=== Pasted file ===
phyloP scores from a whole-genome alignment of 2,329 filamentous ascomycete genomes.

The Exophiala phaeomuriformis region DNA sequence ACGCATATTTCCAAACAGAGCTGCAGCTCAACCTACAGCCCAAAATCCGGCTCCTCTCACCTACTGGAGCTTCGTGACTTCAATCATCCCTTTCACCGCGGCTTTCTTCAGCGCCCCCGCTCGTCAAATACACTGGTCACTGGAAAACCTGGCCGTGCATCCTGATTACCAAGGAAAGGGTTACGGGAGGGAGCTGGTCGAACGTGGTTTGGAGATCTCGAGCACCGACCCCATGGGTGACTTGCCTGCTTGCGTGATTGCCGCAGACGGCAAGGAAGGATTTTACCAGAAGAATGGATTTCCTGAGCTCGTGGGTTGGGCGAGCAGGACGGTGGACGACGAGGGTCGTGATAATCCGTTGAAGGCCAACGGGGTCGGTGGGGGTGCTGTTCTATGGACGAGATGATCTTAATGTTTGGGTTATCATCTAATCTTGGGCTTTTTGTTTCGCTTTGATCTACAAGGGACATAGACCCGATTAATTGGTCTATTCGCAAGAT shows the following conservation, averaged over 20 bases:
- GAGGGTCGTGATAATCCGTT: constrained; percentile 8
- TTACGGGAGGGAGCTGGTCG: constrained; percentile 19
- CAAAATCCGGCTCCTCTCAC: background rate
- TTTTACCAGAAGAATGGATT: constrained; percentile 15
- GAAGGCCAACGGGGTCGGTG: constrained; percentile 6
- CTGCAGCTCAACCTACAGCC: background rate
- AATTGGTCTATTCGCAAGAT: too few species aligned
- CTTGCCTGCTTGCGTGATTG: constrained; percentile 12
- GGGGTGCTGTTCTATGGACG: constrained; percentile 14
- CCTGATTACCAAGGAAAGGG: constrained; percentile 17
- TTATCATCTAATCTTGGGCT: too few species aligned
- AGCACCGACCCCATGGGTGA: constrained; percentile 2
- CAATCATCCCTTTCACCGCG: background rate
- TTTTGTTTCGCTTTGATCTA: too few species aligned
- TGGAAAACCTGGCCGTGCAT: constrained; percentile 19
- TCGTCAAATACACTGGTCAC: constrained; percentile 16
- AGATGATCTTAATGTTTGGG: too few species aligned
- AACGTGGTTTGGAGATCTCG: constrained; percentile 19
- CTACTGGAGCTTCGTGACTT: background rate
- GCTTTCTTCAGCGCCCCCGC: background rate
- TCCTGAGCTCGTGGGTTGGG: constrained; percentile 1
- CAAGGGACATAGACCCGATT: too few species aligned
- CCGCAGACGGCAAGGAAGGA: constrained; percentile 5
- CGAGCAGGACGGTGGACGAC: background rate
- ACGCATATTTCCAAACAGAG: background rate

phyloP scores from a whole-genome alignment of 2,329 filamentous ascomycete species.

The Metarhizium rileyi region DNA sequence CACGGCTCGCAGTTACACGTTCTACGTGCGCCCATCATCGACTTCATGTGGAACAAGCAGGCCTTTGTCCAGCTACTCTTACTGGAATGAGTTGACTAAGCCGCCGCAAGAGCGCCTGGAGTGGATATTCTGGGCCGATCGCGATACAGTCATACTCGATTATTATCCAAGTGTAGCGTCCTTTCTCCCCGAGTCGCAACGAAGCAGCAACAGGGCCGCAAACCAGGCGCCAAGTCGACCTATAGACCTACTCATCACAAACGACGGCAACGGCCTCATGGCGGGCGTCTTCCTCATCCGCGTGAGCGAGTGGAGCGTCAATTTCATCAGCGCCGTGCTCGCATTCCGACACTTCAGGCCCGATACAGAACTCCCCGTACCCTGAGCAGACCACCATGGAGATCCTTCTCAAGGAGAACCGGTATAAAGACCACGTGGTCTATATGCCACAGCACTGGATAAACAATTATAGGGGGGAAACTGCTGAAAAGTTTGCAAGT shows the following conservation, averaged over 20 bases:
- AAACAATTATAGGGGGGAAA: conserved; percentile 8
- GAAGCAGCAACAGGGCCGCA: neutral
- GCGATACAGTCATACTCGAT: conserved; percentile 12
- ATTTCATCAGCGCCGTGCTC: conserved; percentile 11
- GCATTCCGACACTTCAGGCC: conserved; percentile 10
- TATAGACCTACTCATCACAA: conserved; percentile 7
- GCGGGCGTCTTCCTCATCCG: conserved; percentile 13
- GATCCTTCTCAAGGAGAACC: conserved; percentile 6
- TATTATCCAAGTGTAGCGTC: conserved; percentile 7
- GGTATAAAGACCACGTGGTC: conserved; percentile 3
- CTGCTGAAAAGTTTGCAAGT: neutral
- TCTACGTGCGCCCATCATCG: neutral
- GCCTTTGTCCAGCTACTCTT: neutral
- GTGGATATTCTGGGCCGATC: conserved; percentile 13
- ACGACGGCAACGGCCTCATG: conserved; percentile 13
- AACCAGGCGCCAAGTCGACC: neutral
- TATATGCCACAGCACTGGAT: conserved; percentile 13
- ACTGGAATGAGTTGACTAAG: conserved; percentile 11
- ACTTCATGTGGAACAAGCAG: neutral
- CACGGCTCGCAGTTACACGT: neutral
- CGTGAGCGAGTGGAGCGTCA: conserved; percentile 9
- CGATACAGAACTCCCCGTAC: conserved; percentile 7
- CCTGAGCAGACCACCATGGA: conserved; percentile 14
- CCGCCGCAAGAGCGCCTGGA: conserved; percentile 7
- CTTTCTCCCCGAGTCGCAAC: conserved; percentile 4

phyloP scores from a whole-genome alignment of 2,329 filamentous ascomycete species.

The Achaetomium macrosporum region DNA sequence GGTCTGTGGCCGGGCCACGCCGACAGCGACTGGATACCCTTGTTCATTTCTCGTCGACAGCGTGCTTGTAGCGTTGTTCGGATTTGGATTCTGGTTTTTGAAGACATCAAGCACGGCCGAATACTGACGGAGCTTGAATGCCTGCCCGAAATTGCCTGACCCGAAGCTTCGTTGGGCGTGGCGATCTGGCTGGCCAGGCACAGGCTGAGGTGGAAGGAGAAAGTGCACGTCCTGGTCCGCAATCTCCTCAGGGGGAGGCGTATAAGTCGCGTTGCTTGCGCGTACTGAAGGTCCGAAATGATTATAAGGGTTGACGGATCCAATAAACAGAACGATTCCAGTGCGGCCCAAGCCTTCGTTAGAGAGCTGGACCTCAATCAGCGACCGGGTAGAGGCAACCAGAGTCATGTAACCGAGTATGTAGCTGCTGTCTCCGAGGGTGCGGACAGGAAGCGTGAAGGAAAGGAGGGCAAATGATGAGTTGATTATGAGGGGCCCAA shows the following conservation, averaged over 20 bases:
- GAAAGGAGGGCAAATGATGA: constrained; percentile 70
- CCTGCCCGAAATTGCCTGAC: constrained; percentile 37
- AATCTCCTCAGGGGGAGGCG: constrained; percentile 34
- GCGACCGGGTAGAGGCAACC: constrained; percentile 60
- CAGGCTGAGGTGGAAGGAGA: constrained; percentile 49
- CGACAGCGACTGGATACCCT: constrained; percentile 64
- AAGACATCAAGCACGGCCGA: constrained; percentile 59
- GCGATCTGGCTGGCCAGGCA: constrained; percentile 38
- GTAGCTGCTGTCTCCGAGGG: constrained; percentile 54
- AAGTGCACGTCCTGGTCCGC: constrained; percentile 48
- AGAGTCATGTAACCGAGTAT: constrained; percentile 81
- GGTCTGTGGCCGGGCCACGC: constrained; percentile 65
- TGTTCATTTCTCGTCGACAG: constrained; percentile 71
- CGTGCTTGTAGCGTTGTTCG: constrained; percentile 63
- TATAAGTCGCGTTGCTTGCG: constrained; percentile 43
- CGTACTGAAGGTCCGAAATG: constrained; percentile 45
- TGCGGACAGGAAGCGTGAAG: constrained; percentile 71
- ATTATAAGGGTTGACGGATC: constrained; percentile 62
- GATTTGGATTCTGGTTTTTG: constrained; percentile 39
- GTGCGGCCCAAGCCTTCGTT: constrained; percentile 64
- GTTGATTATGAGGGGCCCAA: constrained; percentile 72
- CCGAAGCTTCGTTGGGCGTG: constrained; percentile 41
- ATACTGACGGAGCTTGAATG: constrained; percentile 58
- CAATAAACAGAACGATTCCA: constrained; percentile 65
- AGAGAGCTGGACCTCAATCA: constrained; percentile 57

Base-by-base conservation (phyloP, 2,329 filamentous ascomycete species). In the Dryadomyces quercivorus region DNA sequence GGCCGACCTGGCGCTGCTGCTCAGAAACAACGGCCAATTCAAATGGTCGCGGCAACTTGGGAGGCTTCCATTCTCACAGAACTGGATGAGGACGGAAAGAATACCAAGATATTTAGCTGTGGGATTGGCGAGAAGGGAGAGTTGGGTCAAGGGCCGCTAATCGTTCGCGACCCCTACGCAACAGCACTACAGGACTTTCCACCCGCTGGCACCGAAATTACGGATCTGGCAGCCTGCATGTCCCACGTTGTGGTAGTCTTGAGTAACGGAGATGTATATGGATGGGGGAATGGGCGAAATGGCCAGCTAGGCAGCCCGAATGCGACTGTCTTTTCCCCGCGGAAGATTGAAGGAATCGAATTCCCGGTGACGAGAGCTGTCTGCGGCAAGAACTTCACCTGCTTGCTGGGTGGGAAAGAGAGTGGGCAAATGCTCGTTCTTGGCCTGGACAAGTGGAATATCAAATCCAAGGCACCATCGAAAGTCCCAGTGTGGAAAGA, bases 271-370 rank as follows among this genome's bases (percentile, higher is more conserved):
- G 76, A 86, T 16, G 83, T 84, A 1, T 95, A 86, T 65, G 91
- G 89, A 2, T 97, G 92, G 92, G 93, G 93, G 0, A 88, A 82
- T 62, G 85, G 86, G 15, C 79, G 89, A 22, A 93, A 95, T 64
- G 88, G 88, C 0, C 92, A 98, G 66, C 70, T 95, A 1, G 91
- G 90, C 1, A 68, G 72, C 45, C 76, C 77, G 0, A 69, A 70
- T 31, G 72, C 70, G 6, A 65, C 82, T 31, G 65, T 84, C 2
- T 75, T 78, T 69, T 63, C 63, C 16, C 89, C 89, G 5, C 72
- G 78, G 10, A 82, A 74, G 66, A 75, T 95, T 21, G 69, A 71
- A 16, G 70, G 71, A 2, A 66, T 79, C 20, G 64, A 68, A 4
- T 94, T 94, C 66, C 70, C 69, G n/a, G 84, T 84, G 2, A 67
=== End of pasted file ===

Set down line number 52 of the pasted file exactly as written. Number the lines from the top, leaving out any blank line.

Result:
- CCTGAGCAGACCACCATGGA: conserved; percentile 14